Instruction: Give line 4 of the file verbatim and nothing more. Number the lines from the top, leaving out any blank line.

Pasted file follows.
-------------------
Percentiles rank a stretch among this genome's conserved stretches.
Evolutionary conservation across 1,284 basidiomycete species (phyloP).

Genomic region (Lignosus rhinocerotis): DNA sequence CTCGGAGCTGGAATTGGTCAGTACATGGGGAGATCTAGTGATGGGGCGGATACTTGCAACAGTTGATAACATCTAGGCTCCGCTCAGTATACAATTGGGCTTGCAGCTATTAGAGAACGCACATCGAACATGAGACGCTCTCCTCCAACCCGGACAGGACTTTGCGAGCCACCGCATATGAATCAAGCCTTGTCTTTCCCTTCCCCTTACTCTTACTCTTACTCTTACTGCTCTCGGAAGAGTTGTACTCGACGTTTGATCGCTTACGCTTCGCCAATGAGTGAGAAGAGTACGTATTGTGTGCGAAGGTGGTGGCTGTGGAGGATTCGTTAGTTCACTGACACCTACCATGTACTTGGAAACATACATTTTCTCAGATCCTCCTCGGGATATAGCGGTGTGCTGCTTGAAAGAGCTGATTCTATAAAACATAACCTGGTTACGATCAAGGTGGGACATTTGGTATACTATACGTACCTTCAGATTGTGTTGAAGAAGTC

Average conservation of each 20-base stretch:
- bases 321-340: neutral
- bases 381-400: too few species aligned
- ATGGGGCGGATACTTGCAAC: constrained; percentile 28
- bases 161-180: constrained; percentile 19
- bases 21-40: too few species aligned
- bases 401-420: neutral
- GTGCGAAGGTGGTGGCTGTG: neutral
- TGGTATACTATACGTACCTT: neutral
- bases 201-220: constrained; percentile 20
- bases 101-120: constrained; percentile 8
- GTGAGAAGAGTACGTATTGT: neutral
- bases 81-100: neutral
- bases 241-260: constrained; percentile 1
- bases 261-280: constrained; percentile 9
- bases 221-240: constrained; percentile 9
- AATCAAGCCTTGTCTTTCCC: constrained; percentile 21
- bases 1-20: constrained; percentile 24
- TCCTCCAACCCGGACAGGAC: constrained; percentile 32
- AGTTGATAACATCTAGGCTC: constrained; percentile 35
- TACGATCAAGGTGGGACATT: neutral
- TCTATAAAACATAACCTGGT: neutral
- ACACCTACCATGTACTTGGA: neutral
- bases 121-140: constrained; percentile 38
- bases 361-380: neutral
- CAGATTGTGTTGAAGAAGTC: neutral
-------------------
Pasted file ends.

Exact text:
Average conservation of each 20-base stretch: